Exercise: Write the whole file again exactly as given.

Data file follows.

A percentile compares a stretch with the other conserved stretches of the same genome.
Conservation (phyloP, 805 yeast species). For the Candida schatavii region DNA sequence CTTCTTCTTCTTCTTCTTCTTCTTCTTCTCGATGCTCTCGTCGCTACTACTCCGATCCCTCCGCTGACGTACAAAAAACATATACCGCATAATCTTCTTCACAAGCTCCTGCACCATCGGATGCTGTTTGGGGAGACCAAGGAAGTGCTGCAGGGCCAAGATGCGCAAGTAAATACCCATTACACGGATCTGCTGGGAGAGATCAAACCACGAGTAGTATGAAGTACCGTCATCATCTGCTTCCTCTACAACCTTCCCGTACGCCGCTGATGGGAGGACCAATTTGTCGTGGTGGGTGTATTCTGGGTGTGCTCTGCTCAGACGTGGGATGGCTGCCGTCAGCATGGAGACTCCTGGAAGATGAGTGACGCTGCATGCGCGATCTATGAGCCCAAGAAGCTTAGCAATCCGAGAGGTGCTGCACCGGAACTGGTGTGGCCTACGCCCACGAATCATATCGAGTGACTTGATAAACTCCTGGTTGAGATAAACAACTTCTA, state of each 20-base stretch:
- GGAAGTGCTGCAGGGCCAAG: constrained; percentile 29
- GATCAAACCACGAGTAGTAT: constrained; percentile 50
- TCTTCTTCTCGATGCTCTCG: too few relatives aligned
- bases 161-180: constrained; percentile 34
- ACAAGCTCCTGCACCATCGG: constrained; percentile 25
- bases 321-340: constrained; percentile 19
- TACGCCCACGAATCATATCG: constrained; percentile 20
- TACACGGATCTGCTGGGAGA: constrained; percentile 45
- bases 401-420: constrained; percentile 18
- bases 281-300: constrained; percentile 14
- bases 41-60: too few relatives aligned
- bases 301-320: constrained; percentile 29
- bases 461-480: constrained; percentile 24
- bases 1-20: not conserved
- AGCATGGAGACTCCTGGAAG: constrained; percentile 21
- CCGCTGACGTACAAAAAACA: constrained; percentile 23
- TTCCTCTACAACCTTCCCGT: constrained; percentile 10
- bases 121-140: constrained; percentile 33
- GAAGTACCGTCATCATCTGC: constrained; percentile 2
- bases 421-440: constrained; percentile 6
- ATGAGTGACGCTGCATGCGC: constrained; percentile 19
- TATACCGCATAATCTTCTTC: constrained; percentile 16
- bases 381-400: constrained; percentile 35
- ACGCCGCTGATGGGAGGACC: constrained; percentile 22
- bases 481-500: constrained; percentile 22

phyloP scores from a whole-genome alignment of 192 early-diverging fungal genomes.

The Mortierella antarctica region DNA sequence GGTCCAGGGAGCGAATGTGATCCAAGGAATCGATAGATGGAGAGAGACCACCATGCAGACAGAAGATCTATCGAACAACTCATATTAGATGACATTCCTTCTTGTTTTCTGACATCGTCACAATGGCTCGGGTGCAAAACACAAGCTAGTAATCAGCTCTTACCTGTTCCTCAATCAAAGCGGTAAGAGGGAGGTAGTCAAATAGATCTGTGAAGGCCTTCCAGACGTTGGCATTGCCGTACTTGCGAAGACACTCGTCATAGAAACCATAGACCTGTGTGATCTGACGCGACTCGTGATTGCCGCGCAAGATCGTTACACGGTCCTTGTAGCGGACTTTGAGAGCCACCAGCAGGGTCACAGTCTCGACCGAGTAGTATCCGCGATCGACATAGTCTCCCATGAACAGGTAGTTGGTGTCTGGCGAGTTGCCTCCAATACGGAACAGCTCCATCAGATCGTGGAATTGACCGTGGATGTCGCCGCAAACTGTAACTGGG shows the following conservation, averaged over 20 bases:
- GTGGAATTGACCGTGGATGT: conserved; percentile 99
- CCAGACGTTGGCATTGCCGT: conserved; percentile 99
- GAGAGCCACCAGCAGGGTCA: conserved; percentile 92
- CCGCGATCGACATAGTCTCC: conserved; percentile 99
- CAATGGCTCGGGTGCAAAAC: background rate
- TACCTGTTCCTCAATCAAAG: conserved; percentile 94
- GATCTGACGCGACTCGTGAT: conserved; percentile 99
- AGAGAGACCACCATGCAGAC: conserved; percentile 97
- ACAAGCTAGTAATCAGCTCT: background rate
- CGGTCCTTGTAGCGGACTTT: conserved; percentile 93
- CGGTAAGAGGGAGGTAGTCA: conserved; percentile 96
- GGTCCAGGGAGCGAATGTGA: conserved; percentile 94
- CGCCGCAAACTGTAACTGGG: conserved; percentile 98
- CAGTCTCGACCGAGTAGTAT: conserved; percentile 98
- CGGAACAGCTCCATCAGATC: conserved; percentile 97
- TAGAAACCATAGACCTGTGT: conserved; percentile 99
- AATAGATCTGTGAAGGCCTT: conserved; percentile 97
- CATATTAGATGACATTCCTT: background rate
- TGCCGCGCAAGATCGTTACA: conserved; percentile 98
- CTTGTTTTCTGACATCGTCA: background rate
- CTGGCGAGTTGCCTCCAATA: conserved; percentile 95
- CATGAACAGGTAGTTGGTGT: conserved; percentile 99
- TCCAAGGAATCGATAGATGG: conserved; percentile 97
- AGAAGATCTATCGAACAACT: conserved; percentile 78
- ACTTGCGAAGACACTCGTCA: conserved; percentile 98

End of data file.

A percentile compares a stretch with the other conserved stretches of the same genome.
Conservation (phyloP, 805 yeast species). For the Candida schatavii region DNA sequence CTTCTTCTTCTTCTTCTTCTTCTTCTTCTCGATGCTCTCGTCGCTACTACTCCGATCCCTCCGCTGACGTACAAAAAACATATACCGCATAATCTTCTTCACAAGCTCCTGCACCATCGGATGCTGTTTGGGGAGACCAAGGAAGTGCTGCAGGGCCAAGATGCGCAAGTAAATACCCATTACACGGATCTGCTGGGAGAGATCAAACCACGAGTAGTATGAAGTACCGTCATCATCTGCTTCCTCTACAACCTTCCCGTACGCCGCTGATGGGAGGACCAATTTGTCGTGGTGGGTGTATTCTGGGTGTGCTCTGCTCAGACGTGGGATGGCTGCCGTCAGCATGGAGACTCCTGGAAGATGAGTGACGCTGCATGCGCGATCTATGAGCCCAAGAAGCTTAGCAATCCGAGAGGTGCTGCACCGGAACTGGTGTGGCCTACGCCCACGAATCATATCGAGTGACTTGATAAACTCCTGGTTGAGATAAACAACTTCTA, state of each 20-base stretch:
- GGAAGTGCTGCAGGGCCAAG: constrained; percentile 29
- GATCAAACCACGAGTAGTAT: constrained; percentile 50
- TCTTCTTCTCGATGCTCTCG: too few relatives aligned
- bases 161-180: constrained; percentile 34
- ACAAGCTCCTGCACCATCGG: constrained; percentile 25
- bases 321-340: constrained; percentile 19
- TACGCCCACGAATCATATCG: constrained; percentile 20
- TACACGGATCTGCTGGGAGA: constrained; percentile 45
- bases 401-420: constrained; percentile 18
- bases 281-300: constrained; percentile 14
- bases 41-60: too few relatives aligned
- bases 301-320: constrained; percentile 29
- bases 461-480: constrained; percentile 24
- bases 1-20: not conserved
- AGCATGGAGACTCCTGGAAG: constrained; percentile 21
- CCGCTGACGTACAAAAAACA: constrained; percentile 23
- TTCCTCTACAACCTTCCCGT: constrained; percentile 10
- bases 121-140: constrained; percentile 33
- GAAGTACCGTCATCATCTGC: constrained; percentile 2
- bases 421-440: constrained; percentile 6
- ATGAGTGACGCTGCATGCGC: constrained; percentile 19
- TATACCGCATAATCTTCTTC: constrained; percentile 16
- bases 381-400: constrained; percentile 35
- ACGCCGCTGATGGGAGGACC: constrained; percentile 22
- bases 481-500: constrained; percentile 22

phyloP scores from a whole-genome alignment of 192 early-diverging fungal genomes.

The Mortierella antarctica region DNA sequence GGTCCAGGGAGCGAATGTGATCCAAGGAATCGATAGATGGAGAGAGACCACCATGCAGACAGAAGATCTATCGAACAACTCATATTAGATGACATTCCTTCTTGTTTTCTGACATCGTCACAATGGCTCGGGTGCAAAACACAAGCTAGTAATCAGCTCTTACCTGTTCCTCAATCAAAGCGGTAAGAGGGAGGTAGTCAAATAGATCTGTGAAGGCCTTCCAGACGTTGGCATTGCCGTACTTGCGAAGACACTCGTCATAGAAACCATAGACCTGTGTGATCTGACGCGACTCGTGATTGCCGCGCAAGATCGTTACACGGTCCTTGTAGCGGACTTTGAGAGCCACCAGCAGGGTCACAGTCTCGACCGAGTAGTATCCGCGATCGACATAGTCTCCCATGAACAGGTAGTTGGTGTCTGGCGAGTTGCCTCCAATACGGAACAGCTCCATCAGATCGTGGAATTGACCGTGGATGTCGCCGCAAACTGTAACTGGG shows the following conservation, averaged over 20 bases:
- GTGGAATTGACCGTGGATGT: conserved; percentile 99
- CCAGACGTTGGCATTGCCGT: conserved; percentile 99
- GAGAGCCACCAGCAGGGTCA: conserved; percentile 92
- CCGCGATCGACATAGTCTCC: conserved; percentile 99
- CAATGGCTCGGGTGCAAAAC: background rate
- TACCTGTTCCTCAATCAAAG: conserved; percentile 94
- GATCTGACGCGACTCGTGAT: conserved; percentile 99
- AGAGAGACCACCATGCAGAC: conserved; percentile 97
- ACAAGCTAGTAATCAGCTCT: background rate
- CGGTCCTTGTAGCGGACTTT: conserved; percentile 93
- CGGTAAGAGGGAGGTAGTCA: conserved; percentile 96
- GGTCCAGGGAGCGAATGTGA: conserved; percentile 94
- CGCCGCAAACTGTAACTGGG: conserved; percentile 98
- CAGTCTCGACCGAGTAGTAT: conserved; percentile 98
- CGGAACAGCTCCATCAGATC: conserved; percentile 97
- TAGAAACCATAGACCTGTGT: conserved; percentile 99
- AATAGATCTGTGAAGGCCTT: conserved; percentile 97
- CATATTAGATGACATTCCTT: background rate
- TGCCGCGCAAGATCGTTACA: conserved; percentile 98
- CTTGTTTTCTGACATCGTCA: background rate
- CTGGCGAGTTGCCTCCAATA: conserved; percentile 95
- CATGAACAGGTAGTTGGTGT: conserved; percentile 99
- TCCAAGGAATCGATAGATGG: conserved; percentile 97
- AGAAGATCTATCGAACAACT: conserved; percentile 78
- ACTTGCGAAGACACTCGTCA: conserved; percentile 98